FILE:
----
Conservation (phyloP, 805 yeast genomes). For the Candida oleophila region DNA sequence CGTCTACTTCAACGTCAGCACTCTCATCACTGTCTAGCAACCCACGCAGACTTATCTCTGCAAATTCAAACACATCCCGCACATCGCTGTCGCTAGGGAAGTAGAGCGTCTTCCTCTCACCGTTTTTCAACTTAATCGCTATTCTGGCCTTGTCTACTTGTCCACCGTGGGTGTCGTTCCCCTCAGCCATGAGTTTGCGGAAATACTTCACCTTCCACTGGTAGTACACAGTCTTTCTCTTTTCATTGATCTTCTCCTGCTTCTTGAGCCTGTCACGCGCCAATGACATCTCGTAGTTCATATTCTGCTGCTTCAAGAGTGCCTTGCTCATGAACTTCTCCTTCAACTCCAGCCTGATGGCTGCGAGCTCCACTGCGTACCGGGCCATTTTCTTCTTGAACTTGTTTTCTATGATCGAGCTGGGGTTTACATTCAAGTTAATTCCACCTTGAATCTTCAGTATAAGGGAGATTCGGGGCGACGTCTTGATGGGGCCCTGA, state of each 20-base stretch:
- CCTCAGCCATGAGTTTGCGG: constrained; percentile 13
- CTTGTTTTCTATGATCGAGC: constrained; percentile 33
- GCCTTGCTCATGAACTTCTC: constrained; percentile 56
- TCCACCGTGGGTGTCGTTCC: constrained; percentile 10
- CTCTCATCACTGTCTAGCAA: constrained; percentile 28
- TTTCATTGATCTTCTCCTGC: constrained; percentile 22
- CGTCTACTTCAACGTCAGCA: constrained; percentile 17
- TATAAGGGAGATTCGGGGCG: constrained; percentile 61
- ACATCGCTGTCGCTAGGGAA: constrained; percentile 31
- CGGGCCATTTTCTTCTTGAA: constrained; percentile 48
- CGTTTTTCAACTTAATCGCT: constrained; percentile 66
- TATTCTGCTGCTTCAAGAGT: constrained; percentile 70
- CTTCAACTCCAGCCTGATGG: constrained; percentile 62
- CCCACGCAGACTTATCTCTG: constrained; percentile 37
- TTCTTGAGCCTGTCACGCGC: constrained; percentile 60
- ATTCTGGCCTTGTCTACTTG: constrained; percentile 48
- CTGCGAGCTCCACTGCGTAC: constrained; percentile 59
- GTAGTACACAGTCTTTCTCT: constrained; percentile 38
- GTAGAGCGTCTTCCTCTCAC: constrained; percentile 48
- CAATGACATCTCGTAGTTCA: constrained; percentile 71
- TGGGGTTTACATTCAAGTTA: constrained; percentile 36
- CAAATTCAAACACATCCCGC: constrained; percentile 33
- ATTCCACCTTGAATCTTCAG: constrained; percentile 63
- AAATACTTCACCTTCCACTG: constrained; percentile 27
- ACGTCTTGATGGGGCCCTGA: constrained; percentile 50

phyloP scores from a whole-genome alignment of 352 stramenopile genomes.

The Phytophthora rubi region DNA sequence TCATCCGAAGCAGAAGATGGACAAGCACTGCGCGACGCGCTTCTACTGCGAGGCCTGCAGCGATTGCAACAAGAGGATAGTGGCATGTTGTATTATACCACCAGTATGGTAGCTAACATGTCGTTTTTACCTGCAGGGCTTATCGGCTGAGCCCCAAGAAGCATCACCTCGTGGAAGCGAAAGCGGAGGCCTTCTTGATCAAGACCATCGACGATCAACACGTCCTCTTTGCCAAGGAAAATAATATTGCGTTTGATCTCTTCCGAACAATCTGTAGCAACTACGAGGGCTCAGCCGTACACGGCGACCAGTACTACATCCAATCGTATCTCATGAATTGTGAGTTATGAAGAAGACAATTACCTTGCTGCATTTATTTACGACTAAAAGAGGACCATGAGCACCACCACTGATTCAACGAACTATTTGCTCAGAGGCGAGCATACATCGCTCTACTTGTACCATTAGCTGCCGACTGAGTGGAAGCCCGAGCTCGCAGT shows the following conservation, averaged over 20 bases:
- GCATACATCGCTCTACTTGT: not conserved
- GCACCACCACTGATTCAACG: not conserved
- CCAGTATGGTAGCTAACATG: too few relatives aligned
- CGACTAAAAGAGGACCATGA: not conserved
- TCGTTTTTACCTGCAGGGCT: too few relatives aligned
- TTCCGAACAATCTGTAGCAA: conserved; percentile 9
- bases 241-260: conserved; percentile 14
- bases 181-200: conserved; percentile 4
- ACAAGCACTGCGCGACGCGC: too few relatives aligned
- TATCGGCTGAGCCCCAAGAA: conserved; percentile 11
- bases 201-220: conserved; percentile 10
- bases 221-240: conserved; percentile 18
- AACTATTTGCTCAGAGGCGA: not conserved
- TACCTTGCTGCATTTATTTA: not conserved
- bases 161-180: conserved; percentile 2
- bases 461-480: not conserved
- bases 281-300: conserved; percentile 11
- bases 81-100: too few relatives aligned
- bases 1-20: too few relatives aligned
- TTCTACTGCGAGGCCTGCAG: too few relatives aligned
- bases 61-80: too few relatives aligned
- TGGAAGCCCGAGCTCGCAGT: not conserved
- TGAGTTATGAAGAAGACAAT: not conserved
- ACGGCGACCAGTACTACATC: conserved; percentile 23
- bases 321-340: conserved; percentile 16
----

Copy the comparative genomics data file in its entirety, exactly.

Conservation (phyloP, 805 yeast genomes). For the Candida oleophila region DNA sequence CGTCTACTTCAACGTCAGCACTCTCATCACTGTCTAGCAACCCACGCAGACTTATCTCTGCAAATTCAAACACATCCCGCACATCGCTGTCGCTAGGGAAGTAGAGCGTCTTCCTCTCACCGTTTTTCAACTTAATCGCTATTCTGGCCTTGTCTACTTGTCCACCGTGGGTGTCGTTCCCCTCAGCCATGAGTTTGCGGAAATACTTCACCTTCCACTGGTAGTACACAGTCTTTCTCTTTTCATTGATCTTCTCCTGCTTCTTGAGCCTGTCACGCGCCAATGACATCTCGTAGTTCATATTCTGCTGCTTCAAGAGTGCCTTGCTCATGAACTTCTCCTTCAACTCCAGCCTGATGGCTGCGAGCTCCACTGCGTACCGGGCCATTTTCTTCTTGAACTTGTTTTCTATGATCGAGCTGGGGTTTACATTCAAGTTAATTCCACCTTGAATCTTCAGTATAAGGGAGATTCGGGGCGACGTCTTGATGGGGCCCTGA, state of each 20-base stretch:
- CCTCAGCCATGAGTTTGCGG: constrained; percentile 13
- CTTGTTTTCTATGATCGAGC: constrained; percentile 33
- GCCTTGCTCATGAACTTCTC: constrained; percentile 56
- TCCACCGTGGGTGTCGTTCC: constrained; percentile 10
- CTCTCATCACTGTCTAGCAA: constrained; percentile 28
- TTTCATTGATCTTCTCCTGC: constrained; percentile 22
- CGTCTACTTCAACGTCAGCA: constrained; percentile 17
- TATAAGGGAGATTCGGGGCG: constrained; percentile 61
- ACATCGCTGTCGCTAGGGAA: constrained; percentile 31
- CGGGCCATTTTCTTCTTGAA: constrained; percentile 48
- CGTTTTTCAACTTAATCGCT: constrained; percentile 66
- TATTCTGCTGCTTCAAGAGT: constrained; percentile 70
- CTTCAACTCCAGCCTGATGG: constrained; percentile 62
- CCCACGCAGACTTATCTCTG: constrained; percentile 37
- TTCTTGAGCCTGTCACGCGC: constrained; percentile 60
- ATTCTGGCCTTGTCTACTTG: constrained; percentile 48
- CTGCGAGCTCCACTGCGTAC: constrained; percentile 59
- GTAGTACACAGTCTTTCTCT: constrained; percentile 38
- GTAGAGCGTCTTCCTCTCAC: constrained; percentile 48
- CAATGACATCTCGTAGTTCA: constrained; percentile 71
- TGGGGTTTACATTCAAGTTA: constrained; percentile 36
- CAAATTCAAACACATCCCGC: constrained; percentile 33
- ATTCCACCTTGAATCTTCAG: constrained; percentile 63
- AAATACTTCACCTTCCACTG: constrained; percentile 27
- ACGTCTTGATGGGGCCCTGA: constrained; percentile 50

phyloP scores from a whole-genome alignment of 352 stramenopile genomes.

The Phytophthora rubi region DNA sequence TCATCCGAAGCAGAAGATGGACAAGCACTGCGCGACGCGCTTCTACTGCGAGGCCTGCAGCGATTGCAACAAGAGGATAGTGGCATGTTGTATTATACCACCAGTATGGTAGCTAACATGTCGTTTTTACCTGCAGGGCTTATCGGCTGAGCCCCAAGAAGCATCACCTCGTGGAAGCGAAAGCGGAGGCCTTCTTGATCAAGACCATCGACGATCAACACGTCCTCTTTGCCAAGGAAAATAATATTGCGTTTGATCTCTTCCGAACAATCTGTAGCAACTACGAGGGCTCAGCCGTACACGGCGACCAGTACTACATCCAATCGTATCTCATGAATTGTGAGTTATGAAGAAGACAATTACCTTGCTGCATTTATTTACGACTAAAAGAGGACCATGAGCACCACCACTGATTCAACGAACTATTTGCTCAGAGGCGAGCATACATCGCTCTACTTGTACCATTAGCTGCCGACTGAGTGGAAGCCCGAGCTCGCAGT shows the following conservation, averaged over 20 bases:
- GCATACATCGCTCTACTTGT: not conserved
- GCACCACCACTGATTCAACG: not conserved
- CCAGTATGGTAGCTAACATG: too few relatives aligned
- CGACTAAAAGAGGACCATGA: not conserved
- TCGTTTTTACCTGCAGGGCT: too few relatives aligned
- TTCCGAACAATCTGTAGCAA: conserved; percentile 9
- bases 241-260: conserved; percentile 14
- bases 181-200: conserved; percentile 4
- ACAAGCACTGCGCGACGCGC: too few relatives aligned
- TATCGGCTGAGCCCCAAGAA: conserved; percentile 11
- bases 201-220: conserved; percentile 10
- bases 221-240: conserved; percentile 18
- AACTATTTGCTCAGAGGCGA: not conserved
- TACCTTGCTGCATTTATTTA: not conserved
- bases 161-180: conserved; percentile 2
- bases 461-480: not conserved
- bases 281-300: conserved; percentile 11
- bases 81-100: too few relatives aligned
- bases 1-20: too few relatives aligned
- TTCTACTGCGAGGCCTGCAG: too few relatives aligned
- bases 61-80: too few relatives aligned
- TGGAAGCCCGAGCTCGCAGT: not conserved
- TGAGTTATGAAGAAGACAAT: not conserved
- ACGGCGACCAGTACTACATC: conserved; percentile 23
- bases 321-340: conserved; percentile 16